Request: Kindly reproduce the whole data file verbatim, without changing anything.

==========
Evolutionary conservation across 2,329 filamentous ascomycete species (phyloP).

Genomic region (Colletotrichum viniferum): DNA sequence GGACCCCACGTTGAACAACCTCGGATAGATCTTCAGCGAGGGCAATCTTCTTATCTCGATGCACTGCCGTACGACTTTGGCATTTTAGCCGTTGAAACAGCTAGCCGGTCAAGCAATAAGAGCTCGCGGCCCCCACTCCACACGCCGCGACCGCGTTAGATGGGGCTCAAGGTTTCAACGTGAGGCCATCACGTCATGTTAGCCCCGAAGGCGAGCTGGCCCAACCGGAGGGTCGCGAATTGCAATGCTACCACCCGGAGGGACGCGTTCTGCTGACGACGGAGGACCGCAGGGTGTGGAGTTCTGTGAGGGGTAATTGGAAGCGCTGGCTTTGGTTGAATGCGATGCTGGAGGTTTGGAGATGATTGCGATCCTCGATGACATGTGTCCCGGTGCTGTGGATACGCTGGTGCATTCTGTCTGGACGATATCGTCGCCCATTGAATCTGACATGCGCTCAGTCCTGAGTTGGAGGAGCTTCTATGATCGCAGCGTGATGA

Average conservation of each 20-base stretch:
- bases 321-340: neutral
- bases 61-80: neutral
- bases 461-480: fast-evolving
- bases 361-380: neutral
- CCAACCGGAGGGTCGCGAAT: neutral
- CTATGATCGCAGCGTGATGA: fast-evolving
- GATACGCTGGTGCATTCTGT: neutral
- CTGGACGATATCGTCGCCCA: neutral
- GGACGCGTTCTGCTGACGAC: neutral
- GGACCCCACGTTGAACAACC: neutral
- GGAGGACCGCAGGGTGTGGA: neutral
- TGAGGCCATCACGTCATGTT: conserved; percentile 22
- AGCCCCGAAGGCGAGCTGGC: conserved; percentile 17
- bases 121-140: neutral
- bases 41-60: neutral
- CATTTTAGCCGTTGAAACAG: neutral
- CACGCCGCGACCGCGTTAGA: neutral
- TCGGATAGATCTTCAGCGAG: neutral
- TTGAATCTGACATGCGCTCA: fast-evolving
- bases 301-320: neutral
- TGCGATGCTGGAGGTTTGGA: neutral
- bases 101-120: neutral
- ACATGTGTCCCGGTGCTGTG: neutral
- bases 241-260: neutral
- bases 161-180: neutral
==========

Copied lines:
Evolutionary conservation across 2,329 filamentous ascomycete species (phyloP).

Genomic region (Colletotrichum viniferum): DNA sequence GGACCCCACGTTGAACAACCTCGGATAGATCTTCAGCGAGGGCAATCTTCTTATCTCGATGCACTGCCGTACGACTTTGGCATTTTAGCCGTTGAAACAGCTAGCCGGTCAAGCAATAAGAGCTCGCGGCCCCCACTCCACACGCCGCGACCGCGTTAGATGGGGCTCAAGGTTTCAACGTGAGGCCATCACGTCATGTTAGCCCCGAAGGCGAGCTGGCCCAACCGGAGGGTCGCGAATTGCAATGCTACCACCCGGAGGGACGCGTTCTGCTGACGACGGAGGACCGCAGGGTGTGGAGTTCTGTGAGGGGTAATTGGAAGCGCTGGCTTTGGTTGAATGCGATGCTGGAGGTTTGGAGATGATTGCGATCCTCGATGACATGTGTCCCGGTGCTGTGGATACGCTGGTGCATTCTGTCTGGACGATATCGTCGCCCATTGAATCTGACATGCGCTCAGTCCTGAGTTGGAGGAGCTTCTATGATCGCAGCGTGATGA

Average conservation of each 20-base stretch:
- bases 321-340: neutral
- bases 61-80: neutral
- bases 461-480: fast-evolving
- bases 361-380: neutral
- CCAACCGGAGGGTCGCGAAT: neutral
- CTATGATCGCAGCGTGATGA: fast-evolving
- GATACGCTGGTGCATTCTGT: neutral
- CTGGACGATATCGTCGCCCA: neutral
- GGACGCGTTCTGCTGACGAC: neutral
- GGACCCCACGTTGAACAACC: neutral
- GGAGGACCGCAGGGTGTGGA: neutral
- TGAGGCCATCACGTCATGTT: conserved; percentile 22
- AGCCCCGAAGGCGAGCTGGC: conserved; percentile 17
- bases 121-140: neutral
- bases 41-60: neutral
- CATTTTAGCCGTTGAAACAG: neutral
- CACGCCGCGACCGCGTTAGA: neutral
- TCGGATAGATCTTCAGCGAG: neutral
- TTGAATCTGACATGCGCTCA: fast-evolving
- bases 301-320: neutral
- TGCGATGCTGGAGGTTTGGA: neutral
- bases 101-120: neutral
- ACATGTGTCCCGGTGCTGTG: neutral
- bases 241-260: neutral
- bases 161-180: neutral